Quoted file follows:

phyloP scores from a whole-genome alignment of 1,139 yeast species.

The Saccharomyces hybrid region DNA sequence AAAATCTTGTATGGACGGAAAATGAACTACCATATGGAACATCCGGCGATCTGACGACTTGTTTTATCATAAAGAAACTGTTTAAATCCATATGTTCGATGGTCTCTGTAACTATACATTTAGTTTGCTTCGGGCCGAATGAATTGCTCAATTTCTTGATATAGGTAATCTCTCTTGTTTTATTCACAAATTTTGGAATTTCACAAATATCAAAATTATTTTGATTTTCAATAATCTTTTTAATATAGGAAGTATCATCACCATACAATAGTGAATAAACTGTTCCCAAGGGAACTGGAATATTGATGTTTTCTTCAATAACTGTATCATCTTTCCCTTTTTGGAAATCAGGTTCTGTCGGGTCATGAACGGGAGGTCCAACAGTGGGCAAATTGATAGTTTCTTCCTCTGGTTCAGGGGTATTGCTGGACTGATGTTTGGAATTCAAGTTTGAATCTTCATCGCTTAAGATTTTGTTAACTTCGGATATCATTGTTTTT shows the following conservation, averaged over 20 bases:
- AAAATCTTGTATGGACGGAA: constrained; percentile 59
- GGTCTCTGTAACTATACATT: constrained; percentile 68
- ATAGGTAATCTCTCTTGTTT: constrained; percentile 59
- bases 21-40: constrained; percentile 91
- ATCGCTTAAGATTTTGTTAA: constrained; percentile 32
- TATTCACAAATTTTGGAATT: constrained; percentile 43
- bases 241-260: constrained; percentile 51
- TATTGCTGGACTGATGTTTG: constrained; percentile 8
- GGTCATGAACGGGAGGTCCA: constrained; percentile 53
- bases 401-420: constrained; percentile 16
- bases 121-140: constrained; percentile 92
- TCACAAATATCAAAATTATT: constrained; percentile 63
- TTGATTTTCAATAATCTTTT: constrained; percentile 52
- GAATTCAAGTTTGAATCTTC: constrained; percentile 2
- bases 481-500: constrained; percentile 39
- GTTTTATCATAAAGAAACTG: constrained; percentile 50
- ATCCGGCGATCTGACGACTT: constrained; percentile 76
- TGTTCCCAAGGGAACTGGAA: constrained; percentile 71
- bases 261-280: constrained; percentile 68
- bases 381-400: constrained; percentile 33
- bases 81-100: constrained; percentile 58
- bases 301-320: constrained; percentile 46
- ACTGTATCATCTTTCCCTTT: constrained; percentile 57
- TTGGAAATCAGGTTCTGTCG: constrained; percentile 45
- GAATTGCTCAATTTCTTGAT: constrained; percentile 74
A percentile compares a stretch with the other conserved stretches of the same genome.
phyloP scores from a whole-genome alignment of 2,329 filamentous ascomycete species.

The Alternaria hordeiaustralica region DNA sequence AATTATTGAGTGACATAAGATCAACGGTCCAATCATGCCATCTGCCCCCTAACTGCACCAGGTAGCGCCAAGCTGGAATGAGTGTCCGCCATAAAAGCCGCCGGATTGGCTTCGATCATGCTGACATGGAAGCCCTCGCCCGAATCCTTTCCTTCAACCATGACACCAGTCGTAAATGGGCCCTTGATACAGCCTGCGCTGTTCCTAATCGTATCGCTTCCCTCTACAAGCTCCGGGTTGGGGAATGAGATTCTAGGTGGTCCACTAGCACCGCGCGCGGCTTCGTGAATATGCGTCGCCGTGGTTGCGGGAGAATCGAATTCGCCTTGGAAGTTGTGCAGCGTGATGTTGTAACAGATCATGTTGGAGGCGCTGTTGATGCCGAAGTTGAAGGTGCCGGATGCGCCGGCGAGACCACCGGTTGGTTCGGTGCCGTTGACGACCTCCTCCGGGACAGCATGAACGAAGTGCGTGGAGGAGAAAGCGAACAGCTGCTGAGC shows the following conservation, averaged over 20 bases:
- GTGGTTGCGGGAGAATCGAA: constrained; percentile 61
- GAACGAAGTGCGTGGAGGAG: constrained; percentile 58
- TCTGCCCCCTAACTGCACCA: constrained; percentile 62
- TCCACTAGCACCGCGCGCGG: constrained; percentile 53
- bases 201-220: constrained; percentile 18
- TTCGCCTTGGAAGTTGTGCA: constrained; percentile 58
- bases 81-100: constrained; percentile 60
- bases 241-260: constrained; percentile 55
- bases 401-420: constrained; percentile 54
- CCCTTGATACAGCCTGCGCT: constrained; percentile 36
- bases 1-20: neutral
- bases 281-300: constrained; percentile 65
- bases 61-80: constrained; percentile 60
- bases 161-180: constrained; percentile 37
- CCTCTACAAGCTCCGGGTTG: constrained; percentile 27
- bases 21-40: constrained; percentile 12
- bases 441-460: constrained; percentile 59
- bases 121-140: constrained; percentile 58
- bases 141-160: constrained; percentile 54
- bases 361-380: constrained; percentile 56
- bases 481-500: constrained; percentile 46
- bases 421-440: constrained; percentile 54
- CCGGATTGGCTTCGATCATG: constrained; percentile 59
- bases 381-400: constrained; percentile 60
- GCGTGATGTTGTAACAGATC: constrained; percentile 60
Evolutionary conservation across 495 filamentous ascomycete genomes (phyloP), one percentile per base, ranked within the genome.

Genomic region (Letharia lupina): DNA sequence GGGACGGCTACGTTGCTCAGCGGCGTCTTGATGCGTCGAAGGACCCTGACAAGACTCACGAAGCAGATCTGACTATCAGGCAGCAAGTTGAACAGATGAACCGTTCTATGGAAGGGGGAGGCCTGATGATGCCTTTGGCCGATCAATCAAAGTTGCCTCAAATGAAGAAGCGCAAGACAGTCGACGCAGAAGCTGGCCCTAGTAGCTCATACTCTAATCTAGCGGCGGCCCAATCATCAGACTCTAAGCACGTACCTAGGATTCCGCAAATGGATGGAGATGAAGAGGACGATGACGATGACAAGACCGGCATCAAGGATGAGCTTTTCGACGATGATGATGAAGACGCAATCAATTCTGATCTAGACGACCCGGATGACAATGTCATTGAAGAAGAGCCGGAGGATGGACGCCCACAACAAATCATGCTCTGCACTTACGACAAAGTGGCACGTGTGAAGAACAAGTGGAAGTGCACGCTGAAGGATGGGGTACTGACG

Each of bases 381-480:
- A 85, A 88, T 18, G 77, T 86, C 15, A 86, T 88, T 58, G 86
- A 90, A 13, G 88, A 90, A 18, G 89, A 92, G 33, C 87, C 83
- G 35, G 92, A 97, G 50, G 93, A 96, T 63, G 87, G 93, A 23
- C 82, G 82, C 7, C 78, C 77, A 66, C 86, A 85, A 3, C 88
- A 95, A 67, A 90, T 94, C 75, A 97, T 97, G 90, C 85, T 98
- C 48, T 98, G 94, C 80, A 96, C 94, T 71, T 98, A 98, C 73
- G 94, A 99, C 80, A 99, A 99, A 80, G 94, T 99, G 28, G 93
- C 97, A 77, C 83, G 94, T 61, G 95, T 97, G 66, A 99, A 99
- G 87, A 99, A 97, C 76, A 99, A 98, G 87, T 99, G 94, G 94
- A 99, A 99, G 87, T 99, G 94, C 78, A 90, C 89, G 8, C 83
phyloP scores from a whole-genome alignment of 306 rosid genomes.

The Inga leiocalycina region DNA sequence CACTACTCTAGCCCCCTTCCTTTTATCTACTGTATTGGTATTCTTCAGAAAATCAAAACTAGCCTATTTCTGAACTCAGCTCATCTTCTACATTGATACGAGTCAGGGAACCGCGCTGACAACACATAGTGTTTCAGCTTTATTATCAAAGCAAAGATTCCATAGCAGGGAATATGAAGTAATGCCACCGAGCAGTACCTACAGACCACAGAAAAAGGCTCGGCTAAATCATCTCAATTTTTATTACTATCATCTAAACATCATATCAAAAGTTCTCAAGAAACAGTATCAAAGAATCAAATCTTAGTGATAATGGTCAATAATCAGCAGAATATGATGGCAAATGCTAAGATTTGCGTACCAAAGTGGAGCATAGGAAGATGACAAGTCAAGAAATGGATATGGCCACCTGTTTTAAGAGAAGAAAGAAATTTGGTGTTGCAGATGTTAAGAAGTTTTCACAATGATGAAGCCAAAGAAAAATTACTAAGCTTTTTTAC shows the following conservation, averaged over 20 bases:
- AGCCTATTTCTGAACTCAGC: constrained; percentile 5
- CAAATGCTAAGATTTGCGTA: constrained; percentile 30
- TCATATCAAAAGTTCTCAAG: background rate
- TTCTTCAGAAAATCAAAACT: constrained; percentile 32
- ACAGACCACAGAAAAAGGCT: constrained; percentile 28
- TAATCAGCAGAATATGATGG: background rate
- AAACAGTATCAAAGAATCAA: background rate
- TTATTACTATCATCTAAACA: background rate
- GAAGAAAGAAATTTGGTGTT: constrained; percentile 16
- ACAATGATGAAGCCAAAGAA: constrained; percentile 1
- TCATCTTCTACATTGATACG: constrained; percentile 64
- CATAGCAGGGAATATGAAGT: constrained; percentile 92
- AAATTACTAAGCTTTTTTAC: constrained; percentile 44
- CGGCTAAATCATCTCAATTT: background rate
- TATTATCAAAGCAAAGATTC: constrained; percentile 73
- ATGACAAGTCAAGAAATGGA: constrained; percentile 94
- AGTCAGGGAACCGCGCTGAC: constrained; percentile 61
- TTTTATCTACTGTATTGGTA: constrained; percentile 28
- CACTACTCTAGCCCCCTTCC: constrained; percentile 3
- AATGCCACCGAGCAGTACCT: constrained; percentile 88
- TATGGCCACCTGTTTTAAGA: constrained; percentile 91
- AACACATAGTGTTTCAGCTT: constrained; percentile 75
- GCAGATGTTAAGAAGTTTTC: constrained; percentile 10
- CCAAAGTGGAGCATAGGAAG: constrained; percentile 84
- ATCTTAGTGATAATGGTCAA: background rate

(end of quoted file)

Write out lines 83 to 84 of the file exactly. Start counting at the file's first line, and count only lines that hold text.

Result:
- AAATTACTAAGCTTTTTTAC: constrained; percentile 44
- CGGCTAAATCATCTCAATTT: background rate